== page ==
Today’s FLSA Question: Several firefighters and I discovered our fire department was violating the FLSA. We brought the errors to the chief’s attention, and he quickly made corrections. The payroll problems pre-dated his tenure as chief and it was an honest mistake, however most firefighters are owed several years back wages. The chief assured us that he would discuss this with city hall and get us the money we were owed. However, that was over eighteen months ago. The chief just informed us that we should get a lawyer in order to get the money we are owed. Apparently, he is getting nowhere with city hall. How long do we have to file an FLSA suit?
Answer: This can be a common problem. Very often there is a disconnect between the fire chief and city hall when it comes to firefighters and overtime. Remember, when it comes to the FLSA, firefighters are treated differently than most other city workers.
The typical statute of limitations for FLSA suits is 2 years. Although it can be extended to 3 years if the employer’s violations are considered willful. So, in theory, you are within that window if you decide to file a lawsuit. However, because your department corrected the errors eighteen months ago, you most likely will only be able to recoup six months of back wages. In essence — every day that you held off filing the suit — you lost money.
Most employees do not want to sue their employers. However, they do expect to be paid correctly. The decision to abandon requests for owed wages and embark in a potential contentious legal battle is typically not easy for any employee or employees. A decision that many employees put off until a point where pursuing a claim is almost pointless.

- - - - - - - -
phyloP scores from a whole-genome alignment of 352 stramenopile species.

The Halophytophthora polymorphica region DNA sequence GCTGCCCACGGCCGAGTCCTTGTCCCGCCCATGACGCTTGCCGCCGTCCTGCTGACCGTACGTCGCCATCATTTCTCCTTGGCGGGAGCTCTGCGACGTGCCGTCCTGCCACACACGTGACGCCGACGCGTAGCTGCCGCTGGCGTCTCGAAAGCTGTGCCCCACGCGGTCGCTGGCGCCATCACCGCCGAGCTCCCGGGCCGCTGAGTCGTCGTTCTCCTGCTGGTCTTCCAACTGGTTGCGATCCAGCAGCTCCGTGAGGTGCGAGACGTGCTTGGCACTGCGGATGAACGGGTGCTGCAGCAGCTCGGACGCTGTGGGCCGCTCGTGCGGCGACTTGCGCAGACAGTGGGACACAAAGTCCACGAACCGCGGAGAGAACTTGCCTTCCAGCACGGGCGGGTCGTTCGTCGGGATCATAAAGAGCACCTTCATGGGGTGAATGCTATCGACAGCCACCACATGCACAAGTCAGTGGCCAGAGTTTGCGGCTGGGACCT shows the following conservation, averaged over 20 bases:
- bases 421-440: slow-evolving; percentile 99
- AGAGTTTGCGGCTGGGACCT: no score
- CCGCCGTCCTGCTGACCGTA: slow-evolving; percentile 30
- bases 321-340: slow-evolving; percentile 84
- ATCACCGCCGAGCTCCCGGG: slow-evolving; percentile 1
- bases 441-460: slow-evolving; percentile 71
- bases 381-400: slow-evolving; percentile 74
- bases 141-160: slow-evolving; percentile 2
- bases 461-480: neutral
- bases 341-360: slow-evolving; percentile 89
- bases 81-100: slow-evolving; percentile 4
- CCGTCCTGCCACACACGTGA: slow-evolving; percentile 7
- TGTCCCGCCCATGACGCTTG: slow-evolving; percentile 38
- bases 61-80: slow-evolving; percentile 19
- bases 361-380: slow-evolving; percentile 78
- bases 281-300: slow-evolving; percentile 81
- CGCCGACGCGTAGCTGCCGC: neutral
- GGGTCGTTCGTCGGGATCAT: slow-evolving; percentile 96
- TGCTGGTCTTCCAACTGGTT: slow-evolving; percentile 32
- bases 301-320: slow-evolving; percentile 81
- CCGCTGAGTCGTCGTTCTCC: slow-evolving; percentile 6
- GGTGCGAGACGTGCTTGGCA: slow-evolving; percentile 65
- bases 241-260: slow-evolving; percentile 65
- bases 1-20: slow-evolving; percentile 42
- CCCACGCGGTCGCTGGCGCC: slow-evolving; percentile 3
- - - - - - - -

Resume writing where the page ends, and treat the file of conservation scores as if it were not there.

The U.S. District Court for the District of New Hampshire handed down a decision late last month that illustrates this fact. In Scarnici v. Town of Pittsburg, a former part-time police officer had part of his FLSA claims dismissed simply because he did not file his lawsuit in time.
Scarnici claimed the town failed to compensate him for all the time spent attending the police academy. There can be circumstances when police and firefighter recruits do not need to be compensated for hours spent in the training academy. However, as a general rule this time is compensable.
Unfortunately for Scarnici, the lawsuit was filed more than two years after the academy and he could not prove the town acted willfully. This resulted in the court dismissing the FLSA portion of his lawsuit, without even examining any of his claims. In fact, the lawyers that represented the town did not refute any of Scarnici’s FLSA claims, they simply argued he brought them to court too late.
There are alternatives available for employers and employees that seek to resolve FLSA errors without resorting to protracted litigation. Best practice require employees file their claims early, unless employers act quickly to remedy past FLSA violations.
Here is a copy of Scarnici v. Town of Pittsburg.